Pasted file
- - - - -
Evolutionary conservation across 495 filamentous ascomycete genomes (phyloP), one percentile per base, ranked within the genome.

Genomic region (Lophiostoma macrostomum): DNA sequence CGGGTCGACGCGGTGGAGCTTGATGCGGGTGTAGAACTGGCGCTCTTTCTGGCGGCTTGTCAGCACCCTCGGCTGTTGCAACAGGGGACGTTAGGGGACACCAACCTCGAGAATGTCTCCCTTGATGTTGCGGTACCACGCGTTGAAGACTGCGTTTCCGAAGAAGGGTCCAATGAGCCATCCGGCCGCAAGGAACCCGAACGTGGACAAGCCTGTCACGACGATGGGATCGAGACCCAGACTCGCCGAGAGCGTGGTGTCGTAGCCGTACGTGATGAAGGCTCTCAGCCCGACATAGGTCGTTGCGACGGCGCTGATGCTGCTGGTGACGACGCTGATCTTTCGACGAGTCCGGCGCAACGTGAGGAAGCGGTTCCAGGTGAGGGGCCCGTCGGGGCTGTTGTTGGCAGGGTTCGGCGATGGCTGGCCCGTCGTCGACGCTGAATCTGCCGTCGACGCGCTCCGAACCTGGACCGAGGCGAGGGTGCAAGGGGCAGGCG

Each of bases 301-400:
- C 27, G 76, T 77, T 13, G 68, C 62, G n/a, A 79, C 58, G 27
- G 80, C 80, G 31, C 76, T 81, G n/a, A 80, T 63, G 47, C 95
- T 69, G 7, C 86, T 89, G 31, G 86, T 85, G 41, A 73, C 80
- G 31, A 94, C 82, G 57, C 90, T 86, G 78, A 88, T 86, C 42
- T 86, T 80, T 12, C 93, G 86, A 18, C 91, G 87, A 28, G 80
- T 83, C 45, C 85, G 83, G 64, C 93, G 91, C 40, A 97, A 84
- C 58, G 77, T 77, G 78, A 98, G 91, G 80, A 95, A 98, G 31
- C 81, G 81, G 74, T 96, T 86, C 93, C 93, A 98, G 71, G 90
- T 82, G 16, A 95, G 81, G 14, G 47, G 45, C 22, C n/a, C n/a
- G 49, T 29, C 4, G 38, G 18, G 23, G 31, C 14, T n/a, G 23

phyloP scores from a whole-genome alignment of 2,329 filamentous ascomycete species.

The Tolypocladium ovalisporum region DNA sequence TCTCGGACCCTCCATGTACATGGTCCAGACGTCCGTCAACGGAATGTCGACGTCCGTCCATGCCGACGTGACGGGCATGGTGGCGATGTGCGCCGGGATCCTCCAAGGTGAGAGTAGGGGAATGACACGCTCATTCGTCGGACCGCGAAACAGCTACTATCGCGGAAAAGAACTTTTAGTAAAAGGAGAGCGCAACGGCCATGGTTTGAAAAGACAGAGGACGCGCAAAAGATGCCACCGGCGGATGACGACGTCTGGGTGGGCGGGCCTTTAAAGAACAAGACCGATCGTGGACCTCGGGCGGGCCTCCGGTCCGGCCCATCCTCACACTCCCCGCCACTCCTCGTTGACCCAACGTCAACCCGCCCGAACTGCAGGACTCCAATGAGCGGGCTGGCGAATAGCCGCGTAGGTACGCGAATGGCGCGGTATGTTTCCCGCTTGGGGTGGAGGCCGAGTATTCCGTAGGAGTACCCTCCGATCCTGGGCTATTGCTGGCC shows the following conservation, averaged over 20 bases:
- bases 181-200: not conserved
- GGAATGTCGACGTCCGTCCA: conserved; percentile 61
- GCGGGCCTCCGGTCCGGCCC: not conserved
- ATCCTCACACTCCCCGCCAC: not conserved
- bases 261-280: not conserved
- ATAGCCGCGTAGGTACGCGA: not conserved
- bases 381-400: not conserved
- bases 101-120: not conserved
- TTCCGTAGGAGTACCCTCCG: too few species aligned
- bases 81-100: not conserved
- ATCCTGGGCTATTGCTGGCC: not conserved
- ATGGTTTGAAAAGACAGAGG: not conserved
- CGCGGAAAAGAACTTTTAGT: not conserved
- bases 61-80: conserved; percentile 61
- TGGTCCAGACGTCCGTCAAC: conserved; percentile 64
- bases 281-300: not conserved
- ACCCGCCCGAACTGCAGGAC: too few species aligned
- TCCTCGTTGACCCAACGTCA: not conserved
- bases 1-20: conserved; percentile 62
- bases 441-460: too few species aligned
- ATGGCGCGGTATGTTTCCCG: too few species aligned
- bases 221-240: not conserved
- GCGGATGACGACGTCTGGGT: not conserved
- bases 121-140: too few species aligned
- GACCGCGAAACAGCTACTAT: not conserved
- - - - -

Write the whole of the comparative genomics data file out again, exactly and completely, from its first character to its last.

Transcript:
Evolutionary conservation across 495 filamentous ascomycete genomes (phyloP), one percentile per base, ranked within the genome.

Genomic region (Lophiostoma macrostomum): DNA sequence CGGGTCGACGCGGTGGAGCTTGATGCGGGTGTAGAACTGGCGCTCTTTCTGGCGGCTTGTCAGCACCCTCGGCTGTTGCAACAGGGGACGTTAGGGGACACCAACCTCGAGAATGTCTCCCTTGATGTTGCGGTACCACGCGTTGAAGACTGCGTTTCCGAAGAAGGGTCCAATGAGCCATCCGGCCGCAAGGAACCCGAACGTGGACAAGCCTGTCACGACGATGGGATCGAGACCCAGACTCGCCGAGAGCGTGGTGTCGTAGCCGTACGTGATGAAGGCTCTCAGCCCGACATAGGTCGTTGCGACGGCGCTGATGCTGCTGGTGACGACGCTGATCTTTCGACGAGTCCGGCGCAACGTGAGGAAGCGGTTCCAGGTGAGGGGCCCGTCGGGGCTGTTGTTGGCAGGGTTCGGCGATGGCTGGCCCGTCGTCGACGCTGAATCTGCCGTCGACGCGCTCCGAACCTGGACCGAGGCGAGGGTGCAAGGGGCAGGCG

Each of bases 301-400:
- C 27, G 76, T 77, T 13, G 68, C 62, G n/a, A 79, C 58, G 27
- G 80, C 80, G 31, C 76, T 81, G n/a, A 80, T 63, G 47, C 95
- T 69, G 7, C 86, T 89, G 31, G 86, T 85, G 41, A 73, C 80
- G 31, A 94, C 82, G 57, C 90, T 86, G 78, A 88, T 86, C 42
- T 86, T 80, T 12, C 93, G 86, A 18, C 91, G 87, A 28, G 80
- T 83, C 45, C 85, G 83, G 64, C 93, G 91, C 40, A 97, A 84
- C 58, G 77, T 77, G 78, A 98, G 91, G 80, A 95, A 98, G 31
- C 81, G 81, G 74, T 96, T 86, C 93, C 93, A 98, G 71, G 90
- T 82, G 16, A 95, G 81, G 14, G 47, G 45, C 22, C n/a, C n/a
- G 49, T 29, C 4, G 38, G 18, G 23, G 31, C 14, T n/a, G 23

phyloP scores from a whole-genome alignment of 2,329 filamentous ascomycete species.

The Tolypocladium ovalisporum region DNA sequence TCTCGGACCCTCCATGTACATGGTCCAGACGTCCGTCAACGGAATGTCGACGTCCGTCCATGCCGACGTGACGGGCATGGTGGCGATGTGCGCCGGGATCCTCCAAGGTGAGAGTAGGGGAATGACACGCTCATTCGTCGGACCGCGAAACAGCTACTATCGCGGAAAAGAACTTTTAGTAAAAGGAGAGCGCAACGGCCATGGTTTGAAAAGACAGAGGACGCGCAAAAGATGCCACCGGCGGATGACGACGTCTGGGTGGGCGGGCCTTTAAAGAACAAGACCGATCGTGGACCTCGGGCGGGCCTCCGGTCCGGCCCATCCTCACACTCCCCGCCACTCCTCGTTGACCCAACGTCAACCCGCCCGAACTGCAGGACTCCAATGAGCGGGCTGGCGAATAGCCGCGTAGGTACGCGAATGGCGCGGTATGTTTCCCGCTTGGGGTGGAGGCCGAGTATTCCGTAGGAGTACCCTCCGATCCTGGGCTATTGCTGGCC shows the following conservation, averaged over 20 bases:
- bases 181-200: not conserved
- GGAATGTCGACGTCCGTCCA: conserved; percentile 61
- GCGGGCCTCCGGTCCGGCCC: not conserved
- ATCCTCACACTCCCCGCCAC: not conserved
- bases 261-280: not conserved
- ATAGCCGCGTAGGTACGCGA: not conserved
- bases 381-400: not conserved
- bases 101-120: not conserved
- TTCCGTAGGAGTACCCTCCG: too few species aligned
- bases 81-100: not conserved
- ATCCTGGGCTATTGCTGGCC: not conserved
- ATGGTTTGAAAAGACAGAGG: not conserved
- CGCGGAAAAGAACTTTTAGT: not conserved
- bases 61-80: conserved; percentile 61
- TGGTCCAGACGTCCGTCAAC: conserved; percentile 64
- bases 281-300: not conserved
- ACCCGCCCGAACTGCAGGAC: too few species aligned
- TCCTCGTTGACCCAACGTCA: not conserved
- bases 1-20: conserved; percentile 62
- bases 441-460: too few species aligned
- ATGGCGCGGTATGTTTCCCG: too few species aligned
- bases 221-240: not conserved
- GCGGATGACGACGTCTGGGT: not conserved
- bases 121-140: too few species aligned
- GACCGCGAAACAGCTACTAT: not conserved